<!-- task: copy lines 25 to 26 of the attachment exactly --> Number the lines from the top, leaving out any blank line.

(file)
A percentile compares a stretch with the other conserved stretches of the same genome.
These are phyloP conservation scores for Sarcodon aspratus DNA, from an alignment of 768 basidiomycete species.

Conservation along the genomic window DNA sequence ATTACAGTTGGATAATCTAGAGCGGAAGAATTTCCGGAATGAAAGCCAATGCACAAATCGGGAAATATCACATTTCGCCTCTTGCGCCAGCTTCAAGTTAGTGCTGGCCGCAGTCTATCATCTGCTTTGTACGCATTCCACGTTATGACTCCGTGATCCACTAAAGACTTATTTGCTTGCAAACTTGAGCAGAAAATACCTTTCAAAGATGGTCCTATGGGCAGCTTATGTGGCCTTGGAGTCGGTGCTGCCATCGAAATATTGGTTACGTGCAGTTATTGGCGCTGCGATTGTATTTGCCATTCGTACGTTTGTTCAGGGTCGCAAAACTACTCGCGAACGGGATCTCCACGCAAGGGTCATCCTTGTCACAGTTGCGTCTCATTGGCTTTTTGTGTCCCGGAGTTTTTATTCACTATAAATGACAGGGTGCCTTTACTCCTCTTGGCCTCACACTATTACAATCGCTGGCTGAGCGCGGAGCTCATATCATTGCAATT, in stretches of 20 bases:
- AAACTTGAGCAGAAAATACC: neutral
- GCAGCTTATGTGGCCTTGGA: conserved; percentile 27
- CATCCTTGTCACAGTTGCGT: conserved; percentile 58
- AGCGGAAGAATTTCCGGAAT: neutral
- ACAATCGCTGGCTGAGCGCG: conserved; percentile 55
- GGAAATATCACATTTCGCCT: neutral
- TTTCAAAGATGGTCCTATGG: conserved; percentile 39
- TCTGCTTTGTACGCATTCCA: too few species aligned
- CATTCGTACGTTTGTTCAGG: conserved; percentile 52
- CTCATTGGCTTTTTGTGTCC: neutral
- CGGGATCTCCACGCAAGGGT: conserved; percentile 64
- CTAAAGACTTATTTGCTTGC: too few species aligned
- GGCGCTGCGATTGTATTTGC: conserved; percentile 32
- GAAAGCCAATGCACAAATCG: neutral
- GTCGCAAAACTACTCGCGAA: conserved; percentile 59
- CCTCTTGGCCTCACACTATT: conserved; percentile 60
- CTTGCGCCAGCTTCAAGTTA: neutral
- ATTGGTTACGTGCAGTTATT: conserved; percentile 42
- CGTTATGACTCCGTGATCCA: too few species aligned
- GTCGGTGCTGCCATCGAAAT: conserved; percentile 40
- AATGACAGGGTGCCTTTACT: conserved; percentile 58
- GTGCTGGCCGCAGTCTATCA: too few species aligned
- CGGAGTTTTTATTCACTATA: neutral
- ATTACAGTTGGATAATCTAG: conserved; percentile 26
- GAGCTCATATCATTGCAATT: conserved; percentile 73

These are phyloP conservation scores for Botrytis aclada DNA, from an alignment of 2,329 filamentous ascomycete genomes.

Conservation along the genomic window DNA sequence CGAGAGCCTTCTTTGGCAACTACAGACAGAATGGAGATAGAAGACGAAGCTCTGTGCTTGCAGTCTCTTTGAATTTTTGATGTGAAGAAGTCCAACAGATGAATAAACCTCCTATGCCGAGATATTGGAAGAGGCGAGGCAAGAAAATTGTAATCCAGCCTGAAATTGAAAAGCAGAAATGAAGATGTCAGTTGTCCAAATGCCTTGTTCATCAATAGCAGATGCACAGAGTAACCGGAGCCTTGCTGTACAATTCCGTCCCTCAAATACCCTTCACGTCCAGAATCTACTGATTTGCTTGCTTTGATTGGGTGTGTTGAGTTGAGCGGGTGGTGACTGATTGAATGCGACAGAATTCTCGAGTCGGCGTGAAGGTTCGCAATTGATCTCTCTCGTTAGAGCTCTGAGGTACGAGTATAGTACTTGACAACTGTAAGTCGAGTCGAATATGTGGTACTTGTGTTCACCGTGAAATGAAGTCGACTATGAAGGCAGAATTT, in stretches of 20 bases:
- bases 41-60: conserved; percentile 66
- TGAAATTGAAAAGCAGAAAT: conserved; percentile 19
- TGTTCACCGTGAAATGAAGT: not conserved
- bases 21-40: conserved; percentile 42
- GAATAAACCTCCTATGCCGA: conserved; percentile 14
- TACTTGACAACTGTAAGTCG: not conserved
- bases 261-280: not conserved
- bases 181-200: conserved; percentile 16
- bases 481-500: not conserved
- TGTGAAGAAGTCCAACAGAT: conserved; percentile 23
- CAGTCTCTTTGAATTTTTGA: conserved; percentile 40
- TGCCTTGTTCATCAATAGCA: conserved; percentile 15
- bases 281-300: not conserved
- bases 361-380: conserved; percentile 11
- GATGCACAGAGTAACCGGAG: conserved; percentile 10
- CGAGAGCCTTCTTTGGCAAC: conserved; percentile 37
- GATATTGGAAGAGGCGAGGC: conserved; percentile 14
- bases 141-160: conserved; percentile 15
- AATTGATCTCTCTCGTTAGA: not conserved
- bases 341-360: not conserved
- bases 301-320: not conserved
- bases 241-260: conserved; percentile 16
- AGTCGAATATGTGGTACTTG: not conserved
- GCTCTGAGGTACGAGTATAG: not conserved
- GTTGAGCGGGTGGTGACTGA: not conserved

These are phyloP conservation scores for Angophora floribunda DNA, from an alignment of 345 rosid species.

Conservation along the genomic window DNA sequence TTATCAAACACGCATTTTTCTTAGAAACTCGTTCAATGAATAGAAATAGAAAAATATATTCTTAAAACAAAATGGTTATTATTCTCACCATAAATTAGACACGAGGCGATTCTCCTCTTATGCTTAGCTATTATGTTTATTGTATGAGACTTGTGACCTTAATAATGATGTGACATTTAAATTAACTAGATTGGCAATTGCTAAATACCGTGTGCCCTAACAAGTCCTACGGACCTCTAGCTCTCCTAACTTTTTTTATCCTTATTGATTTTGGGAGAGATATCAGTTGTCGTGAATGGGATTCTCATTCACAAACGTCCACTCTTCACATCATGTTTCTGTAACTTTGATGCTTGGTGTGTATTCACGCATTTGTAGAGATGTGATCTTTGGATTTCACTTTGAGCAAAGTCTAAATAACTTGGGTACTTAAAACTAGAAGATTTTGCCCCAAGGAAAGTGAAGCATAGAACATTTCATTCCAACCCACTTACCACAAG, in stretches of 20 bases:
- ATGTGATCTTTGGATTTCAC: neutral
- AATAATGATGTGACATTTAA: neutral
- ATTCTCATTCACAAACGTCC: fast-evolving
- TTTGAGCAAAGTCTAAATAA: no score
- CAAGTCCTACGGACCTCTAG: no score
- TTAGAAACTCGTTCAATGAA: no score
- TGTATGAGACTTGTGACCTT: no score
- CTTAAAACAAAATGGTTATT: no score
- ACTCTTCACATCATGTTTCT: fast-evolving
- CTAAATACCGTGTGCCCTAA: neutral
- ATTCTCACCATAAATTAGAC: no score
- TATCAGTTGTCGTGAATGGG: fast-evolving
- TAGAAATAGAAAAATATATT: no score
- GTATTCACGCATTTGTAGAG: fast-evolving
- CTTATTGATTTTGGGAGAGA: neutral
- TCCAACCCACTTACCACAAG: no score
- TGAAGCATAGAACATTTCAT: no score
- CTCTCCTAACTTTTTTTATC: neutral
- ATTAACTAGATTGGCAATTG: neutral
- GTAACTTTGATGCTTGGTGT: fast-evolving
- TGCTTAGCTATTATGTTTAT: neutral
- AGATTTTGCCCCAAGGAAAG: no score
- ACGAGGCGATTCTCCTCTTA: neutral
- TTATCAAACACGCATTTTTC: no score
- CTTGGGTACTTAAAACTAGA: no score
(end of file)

- GTGCTGGCCGCAGTCTATCA: too few species aligned
- CGGAGTTTTTATTCACTATA: neutral